Internet Dating and Me

2 Responses

by Julie Mendoza

It is NOT a “match made in heaven”…not by any way, shape or form.

I was divorced after 35 years of marriage, which pretty much is more than half of my life.

I picked up after selling my home in New Mexico and moved to California. If you need to start over, why not start completely over and go to the end of the country? I was the American cliché, left for the younger woman.

In actuality, he’d left several years before that.

Emotionally, mentally and probably even physically. But I digress.

So, after driving umpteen  miles by myself across deserted deserts and monumental mountains, I settled in to my new place and one night, probably after I’d had too many martinis and used too many tissues crying because I missed fighting over the remote, I found myself on one of those internet dating services, writing a profile. There was a “guarantee” involved with the service. I had to fulfill their requirements of a certain number of emails, a certain number of contacts, etc.

Since I was on a fixed income with alimony and was just settling in to my new surroundings without a job prospect, I thought “Hey. I can get my money back.”

Now, I consider myself to be a writer (with apologies to F. Scott and Zelda Fitzgerald and all the other 20th century writers whom I have loved over the years) but this was a tough challenge.

How do I sound “cute” and “funny” and “independent” and “without baggage” and not “bitter” and get someone to be interested in me?

Firstly, I went blonde. After 58 years as a dark brunette, I did it. Every single person I know who has had success on this particular internet matching service is blonde. With the exception of one couple, who were divorced within months, probably because neither of them was blonde?

I was on the site for about six weeks and this is what I’d had in the way of “connections…”

A gay woman who stated that her subscription was expiring and probably contacted every single person within her age group, with no regard to their sexual preference or locale.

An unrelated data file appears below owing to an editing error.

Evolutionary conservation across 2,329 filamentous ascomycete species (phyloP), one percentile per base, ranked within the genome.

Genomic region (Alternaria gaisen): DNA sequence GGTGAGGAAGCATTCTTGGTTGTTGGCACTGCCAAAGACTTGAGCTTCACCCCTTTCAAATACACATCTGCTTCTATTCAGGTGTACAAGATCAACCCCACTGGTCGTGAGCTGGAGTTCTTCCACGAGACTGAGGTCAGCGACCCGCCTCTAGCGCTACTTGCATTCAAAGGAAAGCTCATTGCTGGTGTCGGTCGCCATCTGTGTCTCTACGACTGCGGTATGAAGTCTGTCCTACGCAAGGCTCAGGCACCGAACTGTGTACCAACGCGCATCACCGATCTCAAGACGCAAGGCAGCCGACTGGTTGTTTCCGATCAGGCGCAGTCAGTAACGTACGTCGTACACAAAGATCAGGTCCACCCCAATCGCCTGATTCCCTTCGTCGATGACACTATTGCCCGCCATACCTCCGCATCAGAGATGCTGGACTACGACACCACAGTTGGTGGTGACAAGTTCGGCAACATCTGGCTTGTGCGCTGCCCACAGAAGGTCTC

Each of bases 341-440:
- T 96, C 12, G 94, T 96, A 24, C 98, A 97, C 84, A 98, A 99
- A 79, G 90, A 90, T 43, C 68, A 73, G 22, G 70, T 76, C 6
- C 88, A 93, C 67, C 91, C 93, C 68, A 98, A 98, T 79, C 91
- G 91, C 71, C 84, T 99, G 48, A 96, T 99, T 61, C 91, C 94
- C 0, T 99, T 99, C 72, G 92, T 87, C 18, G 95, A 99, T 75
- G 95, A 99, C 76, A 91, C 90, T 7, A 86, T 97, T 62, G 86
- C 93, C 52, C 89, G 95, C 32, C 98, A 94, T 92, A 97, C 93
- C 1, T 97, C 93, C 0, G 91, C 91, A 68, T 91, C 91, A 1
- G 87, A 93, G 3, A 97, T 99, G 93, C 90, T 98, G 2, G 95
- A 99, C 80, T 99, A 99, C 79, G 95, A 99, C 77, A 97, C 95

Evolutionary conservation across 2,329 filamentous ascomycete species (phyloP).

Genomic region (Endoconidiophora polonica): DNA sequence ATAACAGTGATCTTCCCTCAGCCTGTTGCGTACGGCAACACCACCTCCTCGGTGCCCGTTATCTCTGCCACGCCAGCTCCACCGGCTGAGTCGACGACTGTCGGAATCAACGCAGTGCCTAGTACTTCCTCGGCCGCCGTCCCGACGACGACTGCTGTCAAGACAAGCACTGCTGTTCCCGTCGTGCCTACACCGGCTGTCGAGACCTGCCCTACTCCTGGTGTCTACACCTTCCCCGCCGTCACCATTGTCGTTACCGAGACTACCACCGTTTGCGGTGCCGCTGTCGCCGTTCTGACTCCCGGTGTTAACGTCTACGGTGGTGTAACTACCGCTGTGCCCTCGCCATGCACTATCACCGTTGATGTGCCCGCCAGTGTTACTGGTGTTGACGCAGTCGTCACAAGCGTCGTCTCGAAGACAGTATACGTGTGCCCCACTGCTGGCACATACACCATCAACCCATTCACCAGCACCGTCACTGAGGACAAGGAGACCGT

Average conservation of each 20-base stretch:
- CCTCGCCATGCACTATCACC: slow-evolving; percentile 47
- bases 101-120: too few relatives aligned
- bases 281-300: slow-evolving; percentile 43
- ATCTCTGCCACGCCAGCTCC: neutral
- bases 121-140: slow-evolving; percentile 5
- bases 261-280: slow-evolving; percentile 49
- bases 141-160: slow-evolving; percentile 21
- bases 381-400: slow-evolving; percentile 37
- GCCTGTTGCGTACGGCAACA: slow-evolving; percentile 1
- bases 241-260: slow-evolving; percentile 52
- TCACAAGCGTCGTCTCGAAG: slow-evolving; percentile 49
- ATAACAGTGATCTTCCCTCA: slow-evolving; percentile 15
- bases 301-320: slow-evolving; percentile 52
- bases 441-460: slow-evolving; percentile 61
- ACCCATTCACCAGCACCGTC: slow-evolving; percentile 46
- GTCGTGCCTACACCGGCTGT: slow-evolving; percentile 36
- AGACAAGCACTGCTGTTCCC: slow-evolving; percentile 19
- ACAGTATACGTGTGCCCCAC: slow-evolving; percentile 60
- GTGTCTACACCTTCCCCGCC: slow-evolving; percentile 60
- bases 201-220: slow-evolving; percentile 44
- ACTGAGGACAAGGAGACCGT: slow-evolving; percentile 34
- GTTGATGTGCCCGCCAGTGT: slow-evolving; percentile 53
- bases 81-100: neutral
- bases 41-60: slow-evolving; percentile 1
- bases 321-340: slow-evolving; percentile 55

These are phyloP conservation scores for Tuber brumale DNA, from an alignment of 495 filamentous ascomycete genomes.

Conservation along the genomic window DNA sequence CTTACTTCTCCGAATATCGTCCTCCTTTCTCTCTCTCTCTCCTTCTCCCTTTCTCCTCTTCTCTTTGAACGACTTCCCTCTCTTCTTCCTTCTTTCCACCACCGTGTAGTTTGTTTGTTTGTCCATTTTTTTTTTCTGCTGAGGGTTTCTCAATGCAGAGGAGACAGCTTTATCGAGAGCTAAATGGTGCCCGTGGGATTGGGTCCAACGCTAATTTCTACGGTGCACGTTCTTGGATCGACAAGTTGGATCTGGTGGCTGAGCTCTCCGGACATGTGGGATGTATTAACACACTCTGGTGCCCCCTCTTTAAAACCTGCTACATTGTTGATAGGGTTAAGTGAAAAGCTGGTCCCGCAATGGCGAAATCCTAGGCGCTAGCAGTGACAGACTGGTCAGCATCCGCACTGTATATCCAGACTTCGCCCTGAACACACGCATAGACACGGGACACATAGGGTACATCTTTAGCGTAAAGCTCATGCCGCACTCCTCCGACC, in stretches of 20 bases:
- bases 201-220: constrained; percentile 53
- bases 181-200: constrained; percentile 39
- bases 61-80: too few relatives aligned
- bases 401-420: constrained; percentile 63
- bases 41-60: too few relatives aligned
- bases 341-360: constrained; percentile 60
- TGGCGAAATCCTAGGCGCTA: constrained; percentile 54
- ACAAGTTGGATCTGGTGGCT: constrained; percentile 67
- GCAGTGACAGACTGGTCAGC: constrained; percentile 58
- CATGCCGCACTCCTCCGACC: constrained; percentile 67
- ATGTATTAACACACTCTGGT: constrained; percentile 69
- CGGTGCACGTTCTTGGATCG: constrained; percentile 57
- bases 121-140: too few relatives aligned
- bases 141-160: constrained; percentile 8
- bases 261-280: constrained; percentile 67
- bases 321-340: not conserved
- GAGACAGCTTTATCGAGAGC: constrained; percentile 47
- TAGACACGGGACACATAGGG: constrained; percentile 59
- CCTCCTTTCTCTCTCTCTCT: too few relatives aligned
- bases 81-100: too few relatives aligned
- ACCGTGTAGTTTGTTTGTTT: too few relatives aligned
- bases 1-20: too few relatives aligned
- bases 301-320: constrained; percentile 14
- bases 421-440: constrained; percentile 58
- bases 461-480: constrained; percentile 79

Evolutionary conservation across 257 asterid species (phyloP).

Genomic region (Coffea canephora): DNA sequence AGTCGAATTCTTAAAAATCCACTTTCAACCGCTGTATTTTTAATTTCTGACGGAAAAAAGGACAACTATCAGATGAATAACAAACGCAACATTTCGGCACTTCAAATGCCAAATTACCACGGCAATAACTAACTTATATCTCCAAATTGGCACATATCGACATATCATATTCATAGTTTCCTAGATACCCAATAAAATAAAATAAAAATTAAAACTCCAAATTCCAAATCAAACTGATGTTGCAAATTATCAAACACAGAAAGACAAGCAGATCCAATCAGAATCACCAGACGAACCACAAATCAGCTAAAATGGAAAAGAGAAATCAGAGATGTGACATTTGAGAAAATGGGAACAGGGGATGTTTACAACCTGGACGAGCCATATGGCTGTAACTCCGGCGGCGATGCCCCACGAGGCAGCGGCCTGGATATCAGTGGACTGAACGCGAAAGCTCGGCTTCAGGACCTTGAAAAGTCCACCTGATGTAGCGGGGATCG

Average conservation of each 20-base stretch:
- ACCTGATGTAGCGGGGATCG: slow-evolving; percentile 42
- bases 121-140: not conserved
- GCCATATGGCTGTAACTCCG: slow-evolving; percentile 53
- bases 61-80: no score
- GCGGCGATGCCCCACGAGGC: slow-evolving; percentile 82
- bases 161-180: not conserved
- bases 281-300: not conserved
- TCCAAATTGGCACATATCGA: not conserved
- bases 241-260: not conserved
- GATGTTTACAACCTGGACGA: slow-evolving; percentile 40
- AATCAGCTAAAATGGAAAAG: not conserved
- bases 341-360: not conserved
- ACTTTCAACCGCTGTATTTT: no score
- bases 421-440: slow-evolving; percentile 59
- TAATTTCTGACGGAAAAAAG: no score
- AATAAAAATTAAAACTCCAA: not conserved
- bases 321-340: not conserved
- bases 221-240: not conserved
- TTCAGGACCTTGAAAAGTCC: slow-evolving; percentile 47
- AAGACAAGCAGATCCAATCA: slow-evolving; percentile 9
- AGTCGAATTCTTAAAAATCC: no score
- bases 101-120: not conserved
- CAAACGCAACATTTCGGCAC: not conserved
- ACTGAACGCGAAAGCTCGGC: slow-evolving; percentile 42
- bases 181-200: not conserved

Someone from England.

Someone from Minnesota.

Someone from Brooklyn, NY.

Someone from Japan.

An 80 year old retired doctor who lives in Florida.

A 75 year old man who claims he “does not look his age”…well, if he doesn’t look his age, he’s used someone else’s, someone MUCH older’s photo in his profile.

Someone from the Czech Republic.

Someone who took pride in the fact that they are Aboriginal in origin.

(My profile reads “within 50 miles” of where I live in California.)

A man I swear I saw in one of those grainy surveillance films of a crime that they showed on News4NY shortly before I left the east coast.

Two men who were a year older and a year younger than my oldest child.

Someone who felt compelled to use my name as every other word in the one email I got.

“Hey, Julie, how are you, Julie, how is it going, Julie?”

(Although they are convenient to reach when typing, were his fingers only able to hit the J-U-L-I-E keys?)

However, not one to be daunted by geographic and chronological stumbling blocks,  I carefully scrutinized the profiles sent to me and when one appealed to me, I sent, what I thought, was a very sane, non-desperate, “Hey, how are you? I’m new to this…” kind of email. I tried to be funny, intelligent, non-desperate and even used spell check.

My responses to my outreach?